John F. Lewis
John Francis Lewis
|9th and 14th Lieutenant Governor of Virginia|
January 1, 1882 – January 1, 1886
|Governor||William E. Cameron|
|Preceded by||James A. Walker|
|Succeeded by||John E. Massey|
October 5, 1869 – January 1, 1870
|Governor||Gilbert Carlton Walker|
|Preceded by||Leopold C. P. Cowper|
|Succeeded by||John Lawrence Marye, Jr.|
United States Senator |
January 26, 1870 – March 4, 1875
|Preceded by||Lemuel J. Bowden|
|Succeeded by||Robert E. Withers|
|Born||March 1, 1818|
|Died||September 2, 1895 (aged 77)|
John Francis Lewis (March 1, 1818 – September 2, 1895) was an American planter and politician from Rockingham County, Virginia. He served two terms as the ninth and 14th Lieutenant Governor of Virginia and represented Virginia as a Republican in the United States Senate during the Reconstruction period after the Civil War.
John F. Lewis was born on the " Lynnwood" plantation in rural Rockingham County, Virginia, a son of Samuel Hance Lewis (1794–1869) and Nancy Cameron Lewis (1795–1841). He attended an old field school and engaged in agricultural pursuits as a young adult. He married Serena Helen Sheffey (1823–1901) in October 1842, and they raised six children.
He was a delegate to the Virginia secession convention in 1861, but refused to sign the ordinance of secession. He was the only member from east of the Allegheny Mountains that refused to endorse the document.
During the Civil War, portions of the Battle of Port Republic were fought on his family's land.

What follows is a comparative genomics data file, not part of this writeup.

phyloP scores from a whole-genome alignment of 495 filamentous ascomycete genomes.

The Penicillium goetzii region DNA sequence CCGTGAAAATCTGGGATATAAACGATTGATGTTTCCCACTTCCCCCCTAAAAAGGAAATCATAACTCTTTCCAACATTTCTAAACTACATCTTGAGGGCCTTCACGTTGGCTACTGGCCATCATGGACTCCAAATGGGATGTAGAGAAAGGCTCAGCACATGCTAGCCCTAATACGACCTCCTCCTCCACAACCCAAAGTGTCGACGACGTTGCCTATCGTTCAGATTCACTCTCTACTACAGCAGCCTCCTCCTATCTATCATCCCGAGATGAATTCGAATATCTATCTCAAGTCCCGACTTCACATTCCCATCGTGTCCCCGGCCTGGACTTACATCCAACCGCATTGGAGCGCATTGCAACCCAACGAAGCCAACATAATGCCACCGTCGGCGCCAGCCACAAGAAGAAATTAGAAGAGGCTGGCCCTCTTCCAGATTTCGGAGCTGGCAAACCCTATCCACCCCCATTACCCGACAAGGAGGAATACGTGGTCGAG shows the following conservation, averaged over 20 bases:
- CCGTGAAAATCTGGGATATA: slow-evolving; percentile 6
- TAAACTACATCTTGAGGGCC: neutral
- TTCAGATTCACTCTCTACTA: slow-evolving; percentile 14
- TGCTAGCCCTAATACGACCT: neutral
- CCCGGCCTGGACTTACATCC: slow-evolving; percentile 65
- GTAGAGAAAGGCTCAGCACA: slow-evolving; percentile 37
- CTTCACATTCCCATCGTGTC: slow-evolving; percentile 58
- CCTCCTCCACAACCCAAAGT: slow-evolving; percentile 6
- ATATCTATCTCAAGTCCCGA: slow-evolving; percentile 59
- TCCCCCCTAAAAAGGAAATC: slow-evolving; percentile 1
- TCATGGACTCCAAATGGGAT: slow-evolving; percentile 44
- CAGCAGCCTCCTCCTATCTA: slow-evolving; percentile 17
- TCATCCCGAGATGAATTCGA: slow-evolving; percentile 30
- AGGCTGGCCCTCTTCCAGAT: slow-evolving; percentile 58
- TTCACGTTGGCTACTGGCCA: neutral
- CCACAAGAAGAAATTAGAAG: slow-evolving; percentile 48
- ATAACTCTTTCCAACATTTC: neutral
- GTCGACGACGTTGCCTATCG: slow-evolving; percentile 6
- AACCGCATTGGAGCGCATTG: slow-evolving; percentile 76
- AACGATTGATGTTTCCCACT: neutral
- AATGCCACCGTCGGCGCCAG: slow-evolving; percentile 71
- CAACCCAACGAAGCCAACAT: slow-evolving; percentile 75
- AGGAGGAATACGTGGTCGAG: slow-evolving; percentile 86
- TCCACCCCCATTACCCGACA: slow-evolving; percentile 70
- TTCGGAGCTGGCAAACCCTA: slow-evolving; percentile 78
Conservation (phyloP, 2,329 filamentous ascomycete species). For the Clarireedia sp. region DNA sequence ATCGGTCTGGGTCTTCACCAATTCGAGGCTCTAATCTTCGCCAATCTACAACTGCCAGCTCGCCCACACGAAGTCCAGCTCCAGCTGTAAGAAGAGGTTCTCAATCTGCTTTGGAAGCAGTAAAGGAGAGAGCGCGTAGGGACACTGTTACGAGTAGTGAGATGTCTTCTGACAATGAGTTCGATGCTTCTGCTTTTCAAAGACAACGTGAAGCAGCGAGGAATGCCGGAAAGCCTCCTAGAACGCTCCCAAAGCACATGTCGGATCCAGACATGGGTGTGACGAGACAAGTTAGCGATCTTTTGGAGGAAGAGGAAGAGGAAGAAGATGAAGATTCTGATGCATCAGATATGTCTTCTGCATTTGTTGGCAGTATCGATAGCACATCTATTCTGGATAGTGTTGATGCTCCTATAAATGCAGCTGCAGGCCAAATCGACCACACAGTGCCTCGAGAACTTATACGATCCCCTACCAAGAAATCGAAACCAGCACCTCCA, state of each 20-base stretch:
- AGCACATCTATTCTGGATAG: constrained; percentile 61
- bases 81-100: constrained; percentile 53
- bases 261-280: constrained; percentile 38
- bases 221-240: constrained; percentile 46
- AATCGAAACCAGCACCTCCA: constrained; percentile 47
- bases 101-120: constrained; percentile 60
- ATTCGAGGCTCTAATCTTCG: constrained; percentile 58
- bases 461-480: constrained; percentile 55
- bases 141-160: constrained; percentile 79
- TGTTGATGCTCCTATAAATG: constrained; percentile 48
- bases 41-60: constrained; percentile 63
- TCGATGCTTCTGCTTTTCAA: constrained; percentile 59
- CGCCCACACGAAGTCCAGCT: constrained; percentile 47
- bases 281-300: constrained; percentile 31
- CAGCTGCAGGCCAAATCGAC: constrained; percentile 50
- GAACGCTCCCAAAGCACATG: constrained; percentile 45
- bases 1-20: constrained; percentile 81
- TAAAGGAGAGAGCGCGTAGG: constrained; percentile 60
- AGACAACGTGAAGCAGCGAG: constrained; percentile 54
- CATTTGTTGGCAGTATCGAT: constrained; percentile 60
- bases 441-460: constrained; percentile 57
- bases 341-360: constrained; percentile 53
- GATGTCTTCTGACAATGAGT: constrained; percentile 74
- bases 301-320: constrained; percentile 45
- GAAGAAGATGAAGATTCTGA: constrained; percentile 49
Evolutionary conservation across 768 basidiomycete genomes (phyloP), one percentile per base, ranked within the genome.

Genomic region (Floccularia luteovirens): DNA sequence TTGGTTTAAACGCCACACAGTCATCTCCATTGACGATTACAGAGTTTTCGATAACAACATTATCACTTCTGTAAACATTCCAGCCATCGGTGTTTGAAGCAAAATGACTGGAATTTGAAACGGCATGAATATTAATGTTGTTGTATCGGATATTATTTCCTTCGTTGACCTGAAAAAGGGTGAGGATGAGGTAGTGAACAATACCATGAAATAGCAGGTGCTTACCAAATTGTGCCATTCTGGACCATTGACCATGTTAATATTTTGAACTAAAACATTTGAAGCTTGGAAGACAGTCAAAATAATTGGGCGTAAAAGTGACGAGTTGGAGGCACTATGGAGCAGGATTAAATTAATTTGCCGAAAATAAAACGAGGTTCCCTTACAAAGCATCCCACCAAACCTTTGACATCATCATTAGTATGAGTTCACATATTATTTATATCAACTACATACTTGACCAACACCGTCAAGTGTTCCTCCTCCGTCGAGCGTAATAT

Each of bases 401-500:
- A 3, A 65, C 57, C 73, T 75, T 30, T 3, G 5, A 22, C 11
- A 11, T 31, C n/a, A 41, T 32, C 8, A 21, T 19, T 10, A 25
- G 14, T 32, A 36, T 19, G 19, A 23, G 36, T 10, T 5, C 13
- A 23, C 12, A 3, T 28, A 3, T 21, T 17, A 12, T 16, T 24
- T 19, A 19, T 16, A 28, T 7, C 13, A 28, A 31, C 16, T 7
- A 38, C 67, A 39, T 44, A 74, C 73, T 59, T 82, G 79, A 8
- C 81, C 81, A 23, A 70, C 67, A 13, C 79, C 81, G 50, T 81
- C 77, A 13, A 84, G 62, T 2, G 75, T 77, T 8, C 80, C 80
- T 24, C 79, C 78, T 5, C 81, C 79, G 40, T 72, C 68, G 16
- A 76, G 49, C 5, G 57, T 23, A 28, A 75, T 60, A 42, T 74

Lewis was an unsuccessful Union Party candidate for Congress in 1865. He was elected as Virginia's lieutenant governor in 1869 and served from October 5 of that year until January 1, 1870. Upon the readmission of Virginia to representation in the U.S. Congress, Lewis was elected as a Republican to the United States Senate and served from January 26, 1870, to March 4, 1875. He served on the Committee on the District of Columbia in the Forty-third Congress. He was not a candidate for reelection as the Republicans had already become a minority party by 1874  and wouldn't control either house on their own in Virginia for the rest of the 19th century.
He returned home and was appointed by Presidents Ulysses S. Grant and Rutherford B. Hayes as the United States Marshal for the western district of Virginia 1875-1882, when he resigned. Lewis was again elected lieutenant governor in 1881, alongside Readjuster Party candidate William E. Cameron, and served with him from 1882 to 1886. After his term, no Republican served as Virginia's lieutenant governor until John N. Dalton served from 1974 to 1978.
He retired from politics after his term and resumed his agricultural pursuits. He died at Lynnwood in Rockingham County, Virginia. He was buried in the family burial ground on the plantation.
- "The Republican Party of Virginia in the Nineteenth Century". www.encyclopediavirginia.org.
|Wikimedia Commons has media related to John F. Lewis.|
- New York Times, obituary for John F. Lewis, September 3, 1895
- Biographic sketch at U.S. Congress website
- Encyclopedia Virginia entry on the Lieutenant Governorship
Leopold C. P. Cowper
Lieutenant Governor of Virginia
John L. Marye, Jr.
James A. Walker
| Lieutenant Governor of Virginia
J. E. "Parson" Massey
Lemuel J. Bowden
U.S. Senator (Class 1) from Virginia
January 26, 1870 – March 4, 1875
Served alongside: John W. Johnston
Robert E. Withers